Florida Republican Congressman Vern Buchanan introduced a bill Friday that could have a deep impact on Florida, because it seeks to stop Cuba from establishing oil rigs only 50 miles from the coast of the Sunshine State.
Cubas plan to drill for oil in its sovereign waters off the Florida Keys poses a serious threat to our tourism industry and our environment, Buchanan said.
The Buchanan measure would permit the U.S. secretary of the interior to deny drilling leases to companies involved with countries facing trade sanctions. Buchanan specifically noted that Repsol, a Spanish corporation, has an agreement in place with Cuba to drill off the Florida coast.
Buchanan insisted that Cuba, which is looking to drill even deeper than BP did in the Gulf, does not have the capacity to deal with a spill like the one that plagued Florida and other Gulf states last year.
As we have learned from the Deepwater Horizon disaster in the Gulf of Mexico, an oil spill can devastate a regional economy and impose serious long-term environmental damage to precious natural resources, said Buchanan. My bill would help eliminate the threat of a similar spill off the Florida Keys by authorizing the interior secretary to deny permits for the project.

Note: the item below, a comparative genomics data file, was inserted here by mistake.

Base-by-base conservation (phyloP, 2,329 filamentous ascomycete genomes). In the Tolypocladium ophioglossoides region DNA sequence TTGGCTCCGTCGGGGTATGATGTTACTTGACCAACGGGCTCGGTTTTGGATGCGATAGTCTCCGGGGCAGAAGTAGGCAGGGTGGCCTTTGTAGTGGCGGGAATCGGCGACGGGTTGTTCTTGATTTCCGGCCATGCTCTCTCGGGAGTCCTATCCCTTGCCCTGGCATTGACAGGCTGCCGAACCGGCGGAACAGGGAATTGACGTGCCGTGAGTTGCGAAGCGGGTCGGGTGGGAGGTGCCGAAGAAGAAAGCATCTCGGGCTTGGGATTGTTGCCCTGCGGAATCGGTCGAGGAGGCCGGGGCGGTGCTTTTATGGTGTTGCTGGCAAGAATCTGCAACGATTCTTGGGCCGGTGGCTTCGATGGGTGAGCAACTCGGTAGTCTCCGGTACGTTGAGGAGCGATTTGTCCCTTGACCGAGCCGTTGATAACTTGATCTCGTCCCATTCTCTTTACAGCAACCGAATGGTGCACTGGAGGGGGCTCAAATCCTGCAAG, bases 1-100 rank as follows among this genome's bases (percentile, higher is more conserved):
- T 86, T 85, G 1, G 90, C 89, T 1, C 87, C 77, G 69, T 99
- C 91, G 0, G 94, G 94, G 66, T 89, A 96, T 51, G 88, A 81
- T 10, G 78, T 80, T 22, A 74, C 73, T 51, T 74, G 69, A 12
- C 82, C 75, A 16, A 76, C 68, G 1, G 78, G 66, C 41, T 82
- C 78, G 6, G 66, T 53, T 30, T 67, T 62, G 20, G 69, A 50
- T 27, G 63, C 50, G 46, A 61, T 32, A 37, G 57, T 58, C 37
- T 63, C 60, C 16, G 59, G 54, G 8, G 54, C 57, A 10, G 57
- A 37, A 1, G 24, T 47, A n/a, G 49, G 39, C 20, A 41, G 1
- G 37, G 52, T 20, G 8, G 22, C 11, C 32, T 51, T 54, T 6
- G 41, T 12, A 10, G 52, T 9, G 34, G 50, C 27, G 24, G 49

Buchanan feels confident that his legislation will have an impact, noting that Repsol abandoned the idea of launching a gas development plan in Iran when confronted by American resistance. He added that he believes Repsol will pull the plug on its Cuban venture if his legislation is passed.
The congressman, who has represented all of DeSoto, Hardee and Sarasota counties and parts of Charlotte and Manatee counties since first winning election in 2006, insisted that the impact of a spill in the Keys could lead to disastrous results for Florida.
Quickly capping the well would be extremely difficult, if not impossible, Buchanan said. It would take just three days for oil to reach Floridas beaches if a spill occurred at the site.
Buchanan raised the issue in October when reports broke that Cuba was looking to launch offshore drilling. At that time, the congressman wrote to President Barack Obama, asking for the administration to work with the Spanish government to ensure the project would not get off the ground.
Buchanan is not the only prominent Florida politician to raise the issue in recent days. Sunshine State Democrat Bob Graham, who served as both governor and in the U.S. Senate, warned in a speech last week to the Economic Club of Florida in Tallahassee that Cuba plans to launch 14 oil wells just to the north of the island.
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